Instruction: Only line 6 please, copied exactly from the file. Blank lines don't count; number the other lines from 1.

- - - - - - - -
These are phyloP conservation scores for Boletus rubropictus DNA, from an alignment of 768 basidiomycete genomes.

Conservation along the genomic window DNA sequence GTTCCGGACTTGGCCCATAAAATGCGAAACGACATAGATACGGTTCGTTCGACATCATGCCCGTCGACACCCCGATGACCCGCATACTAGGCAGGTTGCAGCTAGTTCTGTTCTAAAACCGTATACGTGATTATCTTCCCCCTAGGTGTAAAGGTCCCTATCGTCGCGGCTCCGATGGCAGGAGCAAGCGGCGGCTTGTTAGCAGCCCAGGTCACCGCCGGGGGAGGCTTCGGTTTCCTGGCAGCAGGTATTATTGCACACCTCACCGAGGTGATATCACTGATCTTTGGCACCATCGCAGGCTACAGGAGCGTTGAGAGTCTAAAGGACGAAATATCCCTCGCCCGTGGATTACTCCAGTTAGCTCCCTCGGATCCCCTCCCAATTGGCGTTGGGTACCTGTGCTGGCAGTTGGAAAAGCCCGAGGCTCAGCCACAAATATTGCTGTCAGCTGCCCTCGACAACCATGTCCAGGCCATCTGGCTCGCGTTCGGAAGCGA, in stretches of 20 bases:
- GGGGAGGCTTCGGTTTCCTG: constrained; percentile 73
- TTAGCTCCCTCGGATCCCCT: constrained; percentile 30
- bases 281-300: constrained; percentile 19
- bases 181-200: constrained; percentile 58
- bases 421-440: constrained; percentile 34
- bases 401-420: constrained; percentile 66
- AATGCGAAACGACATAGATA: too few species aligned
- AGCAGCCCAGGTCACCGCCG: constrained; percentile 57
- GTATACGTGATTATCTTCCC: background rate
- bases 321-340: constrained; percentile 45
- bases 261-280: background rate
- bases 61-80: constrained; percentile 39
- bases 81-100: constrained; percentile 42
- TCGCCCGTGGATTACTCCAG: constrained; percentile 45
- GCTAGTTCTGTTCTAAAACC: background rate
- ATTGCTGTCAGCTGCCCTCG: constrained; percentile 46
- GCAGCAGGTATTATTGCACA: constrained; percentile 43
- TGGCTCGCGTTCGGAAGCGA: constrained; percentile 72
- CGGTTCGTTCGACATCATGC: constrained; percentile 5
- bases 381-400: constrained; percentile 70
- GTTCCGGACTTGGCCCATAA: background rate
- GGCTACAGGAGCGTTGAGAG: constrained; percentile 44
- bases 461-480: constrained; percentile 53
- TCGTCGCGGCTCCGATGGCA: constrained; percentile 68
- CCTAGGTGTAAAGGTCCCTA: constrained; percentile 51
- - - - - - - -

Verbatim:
- bases 181-200: constrained; percentile 58